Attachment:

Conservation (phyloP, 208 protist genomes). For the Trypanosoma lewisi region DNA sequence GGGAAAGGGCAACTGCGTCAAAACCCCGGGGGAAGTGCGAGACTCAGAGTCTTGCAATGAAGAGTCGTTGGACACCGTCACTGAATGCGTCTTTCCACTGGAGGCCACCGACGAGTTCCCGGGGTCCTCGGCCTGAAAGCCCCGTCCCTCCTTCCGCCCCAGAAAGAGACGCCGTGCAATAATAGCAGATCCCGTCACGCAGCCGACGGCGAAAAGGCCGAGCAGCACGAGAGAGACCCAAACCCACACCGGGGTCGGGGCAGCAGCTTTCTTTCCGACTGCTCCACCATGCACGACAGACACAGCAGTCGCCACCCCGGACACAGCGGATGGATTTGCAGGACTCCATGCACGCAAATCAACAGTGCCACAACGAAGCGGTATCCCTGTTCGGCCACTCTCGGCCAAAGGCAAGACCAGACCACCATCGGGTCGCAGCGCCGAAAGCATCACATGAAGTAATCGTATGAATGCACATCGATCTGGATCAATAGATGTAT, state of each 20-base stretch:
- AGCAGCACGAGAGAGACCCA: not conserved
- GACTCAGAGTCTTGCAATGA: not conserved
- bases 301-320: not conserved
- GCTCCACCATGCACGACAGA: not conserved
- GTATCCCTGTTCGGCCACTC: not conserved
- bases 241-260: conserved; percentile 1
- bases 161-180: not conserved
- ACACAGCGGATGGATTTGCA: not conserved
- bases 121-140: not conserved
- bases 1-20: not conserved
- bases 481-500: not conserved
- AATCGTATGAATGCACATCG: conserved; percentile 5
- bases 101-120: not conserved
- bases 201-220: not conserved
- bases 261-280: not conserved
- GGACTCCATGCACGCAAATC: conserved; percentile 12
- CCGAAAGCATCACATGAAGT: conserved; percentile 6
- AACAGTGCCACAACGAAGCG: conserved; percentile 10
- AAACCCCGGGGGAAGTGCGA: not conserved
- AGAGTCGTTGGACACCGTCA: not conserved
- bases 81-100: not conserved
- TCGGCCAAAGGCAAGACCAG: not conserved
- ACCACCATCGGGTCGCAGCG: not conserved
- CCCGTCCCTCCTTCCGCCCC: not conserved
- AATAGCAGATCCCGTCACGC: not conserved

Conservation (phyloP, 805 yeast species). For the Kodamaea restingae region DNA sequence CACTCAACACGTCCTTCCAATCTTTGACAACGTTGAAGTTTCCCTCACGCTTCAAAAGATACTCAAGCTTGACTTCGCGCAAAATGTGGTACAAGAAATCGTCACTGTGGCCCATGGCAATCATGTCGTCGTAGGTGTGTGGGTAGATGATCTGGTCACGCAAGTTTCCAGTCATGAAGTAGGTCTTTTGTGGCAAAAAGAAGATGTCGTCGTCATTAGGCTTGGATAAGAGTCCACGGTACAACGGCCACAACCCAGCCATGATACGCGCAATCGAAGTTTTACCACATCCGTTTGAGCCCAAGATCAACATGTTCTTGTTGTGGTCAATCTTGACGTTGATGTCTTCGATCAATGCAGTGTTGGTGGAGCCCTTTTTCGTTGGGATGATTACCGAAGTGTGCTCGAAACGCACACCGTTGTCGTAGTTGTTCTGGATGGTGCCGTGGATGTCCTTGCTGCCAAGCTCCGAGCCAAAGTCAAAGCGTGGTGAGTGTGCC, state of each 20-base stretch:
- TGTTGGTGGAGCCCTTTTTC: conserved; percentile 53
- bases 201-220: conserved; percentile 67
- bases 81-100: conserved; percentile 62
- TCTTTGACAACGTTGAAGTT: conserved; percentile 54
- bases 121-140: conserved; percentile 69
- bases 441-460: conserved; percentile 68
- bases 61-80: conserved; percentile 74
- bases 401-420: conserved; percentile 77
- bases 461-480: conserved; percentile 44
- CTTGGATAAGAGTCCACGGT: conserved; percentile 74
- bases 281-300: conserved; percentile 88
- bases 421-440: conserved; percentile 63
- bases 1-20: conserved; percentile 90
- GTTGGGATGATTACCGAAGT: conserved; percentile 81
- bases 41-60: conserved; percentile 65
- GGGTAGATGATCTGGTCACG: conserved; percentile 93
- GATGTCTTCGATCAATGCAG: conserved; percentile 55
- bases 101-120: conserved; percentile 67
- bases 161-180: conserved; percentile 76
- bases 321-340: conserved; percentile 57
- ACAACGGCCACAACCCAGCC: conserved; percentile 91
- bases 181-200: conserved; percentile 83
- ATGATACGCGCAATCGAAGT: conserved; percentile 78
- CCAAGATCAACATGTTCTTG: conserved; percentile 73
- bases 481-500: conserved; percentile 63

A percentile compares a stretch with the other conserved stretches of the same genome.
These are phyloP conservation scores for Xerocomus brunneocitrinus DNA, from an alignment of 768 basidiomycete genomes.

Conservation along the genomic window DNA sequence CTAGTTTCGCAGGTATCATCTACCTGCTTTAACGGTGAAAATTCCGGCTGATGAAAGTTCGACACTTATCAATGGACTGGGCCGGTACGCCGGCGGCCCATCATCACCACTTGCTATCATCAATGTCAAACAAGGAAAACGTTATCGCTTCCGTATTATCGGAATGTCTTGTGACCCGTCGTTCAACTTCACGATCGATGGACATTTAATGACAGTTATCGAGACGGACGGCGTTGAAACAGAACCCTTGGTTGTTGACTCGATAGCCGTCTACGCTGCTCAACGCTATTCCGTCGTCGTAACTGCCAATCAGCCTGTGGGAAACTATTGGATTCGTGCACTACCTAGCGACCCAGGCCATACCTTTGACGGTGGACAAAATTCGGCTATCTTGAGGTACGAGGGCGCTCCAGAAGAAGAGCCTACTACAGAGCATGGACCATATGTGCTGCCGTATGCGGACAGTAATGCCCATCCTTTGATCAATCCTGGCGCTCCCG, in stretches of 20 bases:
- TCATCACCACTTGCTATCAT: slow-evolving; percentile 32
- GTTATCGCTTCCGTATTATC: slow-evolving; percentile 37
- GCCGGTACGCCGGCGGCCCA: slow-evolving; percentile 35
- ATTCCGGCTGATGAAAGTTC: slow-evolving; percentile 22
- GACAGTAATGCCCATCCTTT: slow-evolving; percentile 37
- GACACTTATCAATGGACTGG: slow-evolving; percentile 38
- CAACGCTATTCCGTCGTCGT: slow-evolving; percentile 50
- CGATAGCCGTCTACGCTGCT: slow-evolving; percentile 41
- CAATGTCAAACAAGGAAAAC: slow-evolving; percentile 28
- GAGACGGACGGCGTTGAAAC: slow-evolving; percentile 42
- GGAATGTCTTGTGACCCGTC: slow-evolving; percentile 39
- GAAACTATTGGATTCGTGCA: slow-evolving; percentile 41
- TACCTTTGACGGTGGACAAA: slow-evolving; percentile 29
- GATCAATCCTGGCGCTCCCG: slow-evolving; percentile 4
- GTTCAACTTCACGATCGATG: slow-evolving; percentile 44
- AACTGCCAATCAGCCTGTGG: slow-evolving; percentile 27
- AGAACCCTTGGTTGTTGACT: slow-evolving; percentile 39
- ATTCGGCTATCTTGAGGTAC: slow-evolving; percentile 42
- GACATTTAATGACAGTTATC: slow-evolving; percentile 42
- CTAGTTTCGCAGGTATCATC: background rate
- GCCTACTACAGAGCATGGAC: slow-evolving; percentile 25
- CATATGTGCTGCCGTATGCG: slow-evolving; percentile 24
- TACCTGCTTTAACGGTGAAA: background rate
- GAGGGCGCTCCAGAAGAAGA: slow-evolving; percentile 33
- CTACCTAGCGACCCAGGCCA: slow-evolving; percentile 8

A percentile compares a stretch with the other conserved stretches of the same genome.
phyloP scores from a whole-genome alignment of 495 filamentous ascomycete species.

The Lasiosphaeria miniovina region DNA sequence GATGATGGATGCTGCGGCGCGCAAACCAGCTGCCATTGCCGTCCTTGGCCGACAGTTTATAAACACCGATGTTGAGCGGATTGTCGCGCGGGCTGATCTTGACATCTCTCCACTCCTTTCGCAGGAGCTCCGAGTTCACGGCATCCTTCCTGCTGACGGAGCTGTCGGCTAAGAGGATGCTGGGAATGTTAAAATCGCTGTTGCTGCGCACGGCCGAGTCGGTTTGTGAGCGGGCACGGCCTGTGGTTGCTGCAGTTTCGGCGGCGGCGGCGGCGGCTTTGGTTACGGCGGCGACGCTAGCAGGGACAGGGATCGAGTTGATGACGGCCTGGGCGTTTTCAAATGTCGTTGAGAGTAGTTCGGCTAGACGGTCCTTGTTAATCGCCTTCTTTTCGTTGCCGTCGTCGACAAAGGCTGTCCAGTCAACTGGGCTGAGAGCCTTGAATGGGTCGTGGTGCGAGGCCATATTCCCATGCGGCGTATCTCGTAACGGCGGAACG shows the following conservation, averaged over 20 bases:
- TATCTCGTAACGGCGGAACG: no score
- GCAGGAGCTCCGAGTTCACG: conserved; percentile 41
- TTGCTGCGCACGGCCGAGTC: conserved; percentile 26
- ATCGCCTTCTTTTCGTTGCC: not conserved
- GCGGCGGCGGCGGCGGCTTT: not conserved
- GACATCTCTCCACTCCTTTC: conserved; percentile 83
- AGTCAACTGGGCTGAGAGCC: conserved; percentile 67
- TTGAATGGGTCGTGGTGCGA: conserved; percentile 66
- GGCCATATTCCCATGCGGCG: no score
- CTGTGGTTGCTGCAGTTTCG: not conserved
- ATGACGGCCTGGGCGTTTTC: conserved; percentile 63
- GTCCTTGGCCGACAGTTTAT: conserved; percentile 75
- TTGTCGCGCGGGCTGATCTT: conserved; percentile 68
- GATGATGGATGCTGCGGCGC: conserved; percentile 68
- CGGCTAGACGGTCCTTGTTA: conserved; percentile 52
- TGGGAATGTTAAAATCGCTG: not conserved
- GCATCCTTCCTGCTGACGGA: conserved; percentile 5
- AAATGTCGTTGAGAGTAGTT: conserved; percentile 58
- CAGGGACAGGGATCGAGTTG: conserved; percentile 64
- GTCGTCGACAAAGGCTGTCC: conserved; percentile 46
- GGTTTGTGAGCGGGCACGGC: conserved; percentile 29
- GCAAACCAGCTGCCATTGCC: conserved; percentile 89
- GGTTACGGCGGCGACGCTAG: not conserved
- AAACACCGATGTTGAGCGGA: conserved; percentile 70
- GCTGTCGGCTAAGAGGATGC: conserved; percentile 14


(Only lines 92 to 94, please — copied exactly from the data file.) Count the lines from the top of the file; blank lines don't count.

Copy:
- GGCCATATTCCCATGCGGCG: no score
- CTGTGGTTGCTGCAGTTTCG: not conserved
- ATGACGGCCTGGGCGTTTTC: conserved; percentile 63